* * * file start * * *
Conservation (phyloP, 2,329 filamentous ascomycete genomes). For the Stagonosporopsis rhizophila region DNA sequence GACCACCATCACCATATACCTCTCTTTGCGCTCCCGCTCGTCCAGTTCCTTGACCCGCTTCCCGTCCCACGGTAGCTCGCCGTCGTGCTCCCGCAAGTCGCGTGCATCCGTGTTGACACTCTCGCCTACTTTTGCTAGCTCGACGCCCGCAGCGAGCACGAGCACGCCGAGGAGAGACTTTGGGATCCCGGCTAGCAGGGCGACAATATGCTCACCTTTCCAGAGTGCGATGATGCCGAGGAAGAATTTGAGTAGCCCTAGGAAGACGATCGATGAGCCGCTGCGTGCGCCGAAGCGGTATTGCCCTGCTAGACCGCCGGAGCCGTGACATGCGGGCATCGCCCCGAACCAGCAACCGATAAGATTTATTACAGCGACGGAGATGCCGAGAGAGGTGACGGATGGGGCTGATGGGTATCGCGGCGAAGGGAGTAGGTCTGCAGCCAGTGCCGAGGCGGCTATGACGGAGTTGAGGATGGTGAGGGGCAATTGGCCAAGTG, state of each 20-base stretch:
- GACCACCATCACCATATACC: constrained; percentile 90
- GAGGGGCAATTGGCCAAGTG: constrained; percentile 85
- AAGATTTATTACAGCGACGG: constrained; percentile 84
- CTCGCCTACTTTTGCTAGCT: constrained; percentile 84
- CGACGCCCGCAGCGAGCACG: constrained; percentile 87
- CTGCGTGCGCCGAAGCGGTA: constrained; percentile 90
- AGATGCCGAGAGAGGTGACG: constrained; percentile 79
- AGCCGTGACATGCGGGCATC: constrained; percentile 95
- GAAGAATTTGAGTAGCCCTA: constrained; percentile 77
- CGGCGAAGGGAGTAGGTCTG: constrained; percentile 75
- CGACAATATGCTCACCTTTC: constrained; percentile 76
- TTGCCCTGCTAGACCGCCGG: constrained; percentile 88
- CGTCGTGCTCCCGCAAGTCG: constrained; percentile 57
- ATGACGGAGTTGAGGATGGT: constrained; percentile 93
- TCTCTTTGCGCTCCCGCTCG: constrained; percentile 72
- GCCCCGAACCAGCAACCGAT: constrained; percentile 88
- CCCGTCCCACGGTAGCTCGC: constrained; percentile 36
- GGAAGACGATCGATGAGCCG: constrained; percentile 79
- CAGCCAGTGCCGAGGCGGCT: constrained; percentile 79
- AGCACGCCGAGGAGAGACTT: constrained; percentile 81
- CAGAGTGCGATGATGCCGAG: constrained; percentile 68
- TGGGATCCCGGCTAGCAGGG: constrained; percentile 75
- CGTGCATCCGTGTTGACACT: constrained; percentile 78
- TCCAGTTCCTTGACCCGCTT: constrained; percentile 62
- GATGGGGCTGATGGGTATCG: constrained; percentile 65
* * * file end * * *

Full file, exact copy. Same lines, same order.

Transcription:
Conservation (phyloP, 2,329 filamentous ascomycete genomes). For the Stagonosporopsis rhizophila region DNA sequence GACCACCATCACCATATACCTCTCTTTGCGCTCCCGCTCGTCCAGTTCCTTGACCCGCTTCCCGTCCCACGGTAGCTCGCCGTCGTGCTCCCGCAAGTCGCGTGCATCCGTGTTGACACTCTCGCCTACTTTTGCTAGCTCGACGCCCGCAGCGAGCACGAGCACGCCGAGGAGAGACTTTGGGATCCCGGCTAGCAGGGCGACAATATGCTCACCTTTCCAGAGTGCGATGATGCCGAGGAAGAATTTGAGTAGCCCTAGGAAGACGATCGATGAGCCGCTGCGTGCGCCGAAGCGGTATTGCCCTGCTAGACCGCCGGAGCCGTGACATGCGGGCATCGCCCCGAACCAGCAACCGATAAGATTTATTACAGCGACGGAGATGCCGAGAGAGGTGACGGATGGGGCTGATGGGTATCGCGGCGAAGGGAGTAGGTCTGCAGCCAGTGCCGAGGCGGCTATGACGGAGTTGAGGATGGTGAGGGGCAATTGGCCAAGTG, state of each 20-base stretch:
- GACCACCATCACCATATACC: constrained; percentile 90
- GAGGGGCAATTGGCCAAGTG: constrained; percentile 85
- AAGATTTATTACAGCGACGG: constrained; percentile 84
- CTCGCCTACTTTTGCTAGCT: constrained; percentile 84
- CGACGCCCGCAGCGAGCACG: constrained; percentile 87
- CTGCGTGCGCCGAAGCGGTA: constrained; percentile 90
- AGATGCCGAGAGAGGTGACG: constrained; percentile 79
- AGCCGTGACATGCGGGCATC: constrained; percentile 95
- GAAGAATTTGAGTAGCCCTA: constrained; percentile 77
- CGGCGAAGGGAGTAGGTCTG: constrained; percentile 75
- CGACAATATGCTCACCTTTC: constrained; percentile 76
- TTGCCCTGCTAGACCGCCGG: constrained; percentile 88
- CGTCGTGCTCCCGCAAGTCG: constrained; percentile 57
- ATGACGGAGTTGAGGATGGT: constrained; percentile 93
- TCTCTTTGCGCTCCCGCTCG: constrained; percentile 72
- GCCCCGAACCAGCAACCGAT: constrained; percentile 88
- CCCGTCCCACGGTAGCTCGC: constrained; percentile 36
- GGAAGACGATCGATGAGCCG: constrained; percentile 79
- CAGCCAGTGCCGAGGCGGCT: constrained; percentile 79
- AGCACGCCGAGGAGAGACTT: constrained; percentile 81
- CAGAGTGCGATGATGCCGAG: constrained; percentile 68
- TGGGATCCCGGCTAGCAGGG: constrained; percentile 75
- CGTGCATCCGTGTTGACACT: constrained; percentile 78
- TCCAGTTCCTTGACCCGCTT: constrained; percentile 62
- GATGGGGCTGATGGGTATCG: constrained; percentile 65